Another Obama embarrassing foreign policy flop: Yemen

It was only four months ago that President Obama cited his fabulous success in Yemen in explaining his strategy for defeating ISIS.

This strategy of taking out terrorists who threaten us while supporting partners on the front lines is one that we have successfully pursued in Yemen and Somalia for years, and it is consistent with the approach I outlined earlier this year: to use force against anyone who threatens America’s core interests, but to mobilize partners wherever possible to address broader challenges to international order. 

Oops! (via the NYT):

The American-backed government of Yemen abruptly collapsed Thursday night, leaving the country leaderless as it is convulsed by an increasingly powerful force of pro-Iran rebels and a resurgent Qaeda.

The resignation of the president, prime minister and cabinet took American officials by surprise and heightened the risks that Yemen, the Arab world’s poorest country, would become even more of a breeding ground for Al Qaeda in the Arabian Peninsula, which has claimed responsibility for audacious anti-Western attacks — including the deadly assault on Charlie Hebdo in Paris this month.

The resignation of President Abdu Rabbu Mansour Hadi brought full circle Yemen’s Arab Spring revolution, which ousted former President Ali Abdullah Saleh in 2011 amid massive popular protests. 

The Arab Spring, the “reset” in Russia, the ouster of Gaddafi and subsequent Benghazi raid, the ongoing accommodation of Iran’s nuclear program...the list of foreign policy fiascoes goes on and on.

And Obama tells us in the State of the Union address:

I believe in a smarter kind of American leadership. We lead best when we combine military power with strong diplomacy; when we leverage our power with coalition building; when we don't let our fears blind us to the opportunities that this new century presents. That's exactly what we're doing right now – and around the globe, it is making a difference.

It’s been my experience that people who tell me how smart they are aren’t.

It was only four months ago that President Obama cited his fabulous success in Yemen in explaining his strategy for defeating ISIS.

This strategy of taking out terrorists who threaten us while supporting partners on the front lines is one that we have successfully pursued in Yemen and Somalia for years, and it is consistent with the approach I outlined earlier this year: to use force against anyone who threatens America’s core interests, but to mobilize partners wherever possible to address broader challenges to international order.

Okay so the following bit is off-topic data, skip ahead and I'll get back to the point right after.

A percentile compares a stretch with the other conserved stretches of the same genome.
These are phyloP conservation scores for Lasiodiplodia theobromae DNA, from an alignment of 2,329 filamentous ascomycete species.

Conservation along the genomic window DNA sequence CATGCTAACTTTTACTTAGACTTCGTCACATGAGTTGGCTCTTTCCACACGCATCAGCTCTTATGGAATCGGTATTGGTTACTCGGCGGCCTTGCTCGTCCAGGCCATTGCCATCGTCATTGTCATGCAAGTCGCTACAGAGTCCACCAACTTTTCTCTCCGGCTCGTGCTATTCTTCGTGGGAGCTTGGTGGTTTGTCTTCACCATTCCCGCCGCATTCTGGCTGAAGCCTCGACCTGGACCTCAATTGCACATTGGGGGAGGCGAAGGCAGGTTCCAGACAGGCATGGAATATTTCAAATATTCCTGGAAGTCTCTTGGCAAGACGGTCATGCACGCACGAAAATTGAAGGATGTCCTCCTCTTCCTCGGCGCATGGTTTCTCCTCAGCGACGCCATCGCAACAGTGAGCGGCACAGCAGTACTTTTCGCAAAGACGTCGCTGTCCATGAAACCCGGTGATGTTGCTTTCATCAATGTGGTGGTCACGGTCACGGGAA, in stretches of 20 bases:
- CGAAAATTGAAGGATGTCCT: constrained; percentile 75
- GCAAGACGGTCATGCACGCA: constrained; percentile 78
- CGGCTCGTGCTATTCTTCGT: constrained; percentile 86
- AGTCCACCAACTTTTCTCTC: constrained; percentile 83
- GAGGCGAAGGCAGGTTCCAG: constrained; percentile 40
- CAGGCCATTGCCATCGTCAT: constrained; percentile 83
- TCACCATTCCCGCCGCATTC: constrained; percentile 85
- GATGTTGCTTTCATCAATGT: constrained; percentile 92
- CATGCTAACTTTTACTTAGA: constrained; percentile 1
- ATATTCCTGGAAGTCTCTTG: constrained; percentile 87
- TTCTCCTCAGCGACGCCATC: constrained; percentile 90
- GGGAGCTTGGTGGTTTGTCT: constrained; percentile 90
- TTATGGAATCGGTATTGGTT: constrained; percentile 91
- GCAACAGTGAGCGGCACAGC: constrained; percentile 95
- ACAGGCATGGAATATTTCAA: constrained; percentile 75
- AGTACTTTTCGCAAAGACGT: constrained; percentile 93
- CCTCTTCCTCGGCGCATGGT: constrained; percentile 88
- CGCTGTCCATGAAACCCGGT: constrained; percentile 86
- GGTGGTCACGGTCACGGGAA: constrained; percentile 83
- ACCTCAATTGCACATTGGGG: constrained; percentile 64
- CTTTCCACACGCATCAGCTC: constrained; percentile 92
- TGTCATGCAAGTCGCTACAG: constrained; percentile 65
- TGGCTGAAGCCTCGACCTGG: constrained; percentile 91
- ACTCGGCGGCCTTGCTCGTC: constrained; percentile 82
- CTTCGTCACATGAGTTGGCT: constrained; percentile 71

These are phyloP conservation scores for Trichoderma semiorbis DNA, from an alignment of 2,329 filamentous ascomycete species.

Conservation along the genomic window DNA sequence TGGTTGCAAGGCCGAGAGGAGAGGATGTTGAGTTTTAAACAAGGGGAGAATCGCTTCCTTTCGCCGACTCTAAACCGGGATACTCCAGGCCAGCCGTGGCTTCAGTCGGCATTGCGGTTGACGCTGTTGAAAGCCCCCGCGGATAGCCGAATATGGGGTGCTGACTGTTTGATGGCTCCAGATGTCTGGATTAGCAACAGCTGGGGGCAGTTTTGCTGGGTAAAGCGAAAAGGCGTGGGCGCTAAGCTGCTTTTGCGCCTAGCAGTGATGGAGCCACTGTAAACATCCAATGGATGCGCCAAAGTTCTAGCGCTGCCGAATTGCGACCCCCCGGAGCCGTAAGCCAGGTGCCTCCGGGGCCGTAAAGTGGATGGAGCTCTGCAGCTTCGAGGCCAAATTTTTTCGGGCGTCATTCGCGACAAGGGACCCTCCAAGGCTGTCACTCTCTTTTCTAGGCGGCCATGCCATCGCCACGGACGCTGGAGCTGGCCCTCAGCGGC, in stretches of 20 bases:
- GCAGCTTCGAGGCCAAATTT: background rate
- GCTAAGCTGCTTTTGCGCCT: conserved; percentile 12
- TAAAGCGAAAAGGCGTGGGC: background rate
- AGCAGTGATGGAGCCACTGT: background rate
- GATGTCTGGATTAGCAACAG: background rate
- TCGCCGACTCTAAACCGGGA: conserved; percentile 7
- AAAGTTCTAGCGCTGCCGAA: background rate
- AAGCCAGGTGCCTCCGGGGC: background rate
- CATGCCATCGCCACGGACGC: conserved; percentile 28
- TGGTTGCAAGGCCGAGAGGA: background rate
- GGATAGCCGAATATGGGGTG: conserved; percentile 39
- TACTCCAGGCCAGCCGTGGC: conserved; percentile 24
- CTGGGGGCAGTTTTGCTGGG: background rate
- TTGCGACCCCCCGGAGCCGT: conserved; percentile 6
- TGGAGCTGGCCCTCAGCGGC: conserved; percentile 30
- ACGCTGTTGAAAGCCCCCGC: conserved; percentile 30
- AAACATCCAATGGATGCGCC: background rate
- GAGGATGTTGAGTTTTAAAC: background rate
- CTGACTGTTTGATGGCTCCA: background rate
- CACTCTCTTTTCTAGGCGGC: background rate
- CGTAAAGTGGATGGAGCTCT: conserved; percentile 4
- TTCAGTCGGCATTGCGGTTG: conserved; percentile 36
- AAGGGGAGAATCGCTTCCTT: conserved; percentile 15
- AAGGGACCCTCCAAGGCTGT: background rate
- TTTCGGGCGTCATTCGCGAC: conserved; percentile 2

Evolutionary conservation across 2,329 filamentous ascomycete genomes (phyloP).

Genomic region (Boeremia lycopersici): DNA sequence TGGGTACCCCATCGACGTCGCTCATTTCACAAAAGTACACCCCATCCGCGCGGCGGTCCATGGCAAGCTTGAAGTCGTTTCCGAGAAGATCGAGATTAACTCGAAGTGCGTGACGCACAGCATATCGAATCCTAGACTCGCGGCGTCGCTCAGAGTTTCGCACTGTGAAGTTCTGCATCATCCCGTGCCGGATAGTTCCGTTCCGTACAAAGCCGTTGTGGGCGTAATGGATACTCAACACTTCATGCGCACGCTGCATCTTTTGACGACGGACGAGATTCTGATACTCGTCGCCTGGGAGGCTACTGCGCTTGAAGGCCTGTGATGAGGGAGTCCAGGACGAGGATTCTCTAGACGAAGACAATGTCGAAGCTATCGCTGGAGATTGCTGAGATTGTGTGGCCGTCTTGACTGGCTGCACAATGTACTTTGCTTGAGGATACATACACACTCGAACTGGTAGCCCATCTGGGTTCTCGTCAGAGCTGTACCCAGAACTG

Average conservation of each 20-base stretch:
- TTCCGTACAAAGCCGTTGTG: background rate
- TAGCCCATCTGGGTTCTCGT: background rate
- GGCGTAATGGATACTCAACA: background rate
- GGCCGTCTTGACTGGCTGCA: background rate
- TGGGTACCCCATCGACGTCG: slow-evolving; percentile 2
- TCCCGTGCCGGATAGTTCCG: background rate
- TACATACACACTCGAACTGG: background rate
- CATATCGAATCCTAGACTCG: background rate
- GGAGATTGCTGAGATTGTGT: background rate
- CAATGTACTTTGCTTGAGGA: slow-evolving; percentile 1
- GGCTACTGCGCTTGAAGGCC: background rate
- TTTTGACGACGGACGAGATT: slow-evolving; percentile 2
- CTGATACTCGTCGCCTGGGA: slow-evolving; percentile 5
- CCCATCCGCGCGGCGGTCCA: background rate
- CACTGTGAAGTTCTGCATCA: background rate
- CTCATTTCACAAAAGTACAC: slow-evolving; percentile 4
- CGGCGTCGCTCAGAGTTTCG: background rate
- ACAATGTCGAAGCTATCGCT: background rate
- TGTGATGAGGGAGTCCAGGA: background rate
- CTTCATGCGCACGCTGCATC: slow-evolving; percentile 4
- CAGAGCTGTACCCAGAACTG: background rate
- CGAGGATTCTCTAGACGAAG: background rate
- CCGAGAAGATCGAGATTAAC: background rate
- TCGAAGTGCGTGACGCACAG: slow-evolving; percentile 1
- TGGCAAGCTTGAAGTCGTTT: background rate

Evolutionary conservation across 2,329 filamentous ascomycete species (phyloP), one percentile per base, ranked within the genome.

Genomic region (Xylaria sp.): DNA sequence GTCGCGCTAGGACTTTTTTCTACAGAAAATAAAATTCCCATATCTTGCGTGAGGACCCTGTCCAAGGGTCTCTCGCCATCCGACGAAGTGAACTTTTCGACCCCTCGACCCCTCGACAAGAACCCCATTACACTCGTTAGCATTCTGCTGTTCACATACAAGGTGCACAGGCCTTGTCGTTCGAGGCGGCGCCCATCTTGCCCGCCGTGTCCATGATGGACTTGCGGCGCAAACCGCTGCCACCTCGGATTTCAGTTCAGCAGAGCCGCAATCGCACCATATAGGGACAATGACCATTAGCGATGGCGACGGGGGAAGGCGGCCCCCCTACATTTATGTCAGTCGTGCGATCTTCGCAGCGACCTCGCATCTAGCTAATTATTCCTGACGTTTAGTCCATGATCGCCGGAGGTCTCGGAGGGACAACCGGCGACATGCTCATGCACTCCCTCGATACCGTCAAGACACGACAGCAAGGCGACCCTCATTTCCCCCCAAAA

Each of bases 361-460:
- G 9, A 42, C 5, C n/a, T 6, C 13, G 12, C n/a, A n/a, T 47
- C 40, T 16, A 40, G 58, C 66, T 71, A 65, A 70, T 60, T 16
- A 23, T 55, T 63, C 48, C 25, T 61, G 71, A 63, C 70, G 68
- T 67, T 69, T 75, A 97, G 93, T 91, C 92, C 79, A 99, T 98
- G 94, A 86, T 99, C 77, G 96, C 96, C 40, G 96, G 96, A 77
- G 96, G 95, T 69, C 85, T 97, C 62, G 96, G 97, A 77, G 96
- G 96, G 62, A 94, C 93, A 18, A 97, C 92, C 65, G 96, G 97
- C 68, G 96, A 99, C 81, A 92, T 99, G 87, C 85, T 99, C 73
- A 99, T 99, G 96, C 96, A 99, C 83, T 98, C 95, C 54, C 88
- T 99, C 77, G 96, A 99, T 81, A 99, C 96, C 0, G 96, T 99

Oops! (via the NYT):

The American-backed government of Yemen abruptly collapsed Thursday night, leaving the country leaderless as it is convulsed by an increasingly powerful force of pro-Iran rebels and a resurgent Qaeda.

The resignation of the president, prime minister and cabinet took American officials by surprise and heightened the risks that Yemen, the Arab world’s poorest country, would become even more of a breeding ground for Al Qaeda in the Arabian Peninsula, which has claimed responsibility for audacious anti-Western attacks — including the deadly assault on Charlie Hebdo in Paris this month.

The resignation of President Abdu Rabbu Mansour Hadi brought full circle Yemen’s Arab Spring revolution, which ousted former President Ali Abdullah Saleh in 2011 amid massive popular protests. 

The Arab Spring, the “reset” in Russia, the ouster of Gaddafi and subsequent Benghazi raid, the ongoing accommodation of Iran’s nuclear program...the list of foreign policy fiascoes goes on and on.

And Obama tells us in the State of the Union address:

I believe in a smarter kind of American leadership. We lead best when we combine military power with strong diplomacy; when we leverage our power with coalition building; when we don't let our fears blind us to the opportunities that this new century presents. That's exactly what we're doing right now – and around the globe, it is making a difference.

It’s been my experience that people who tell me how smart they are aren’t.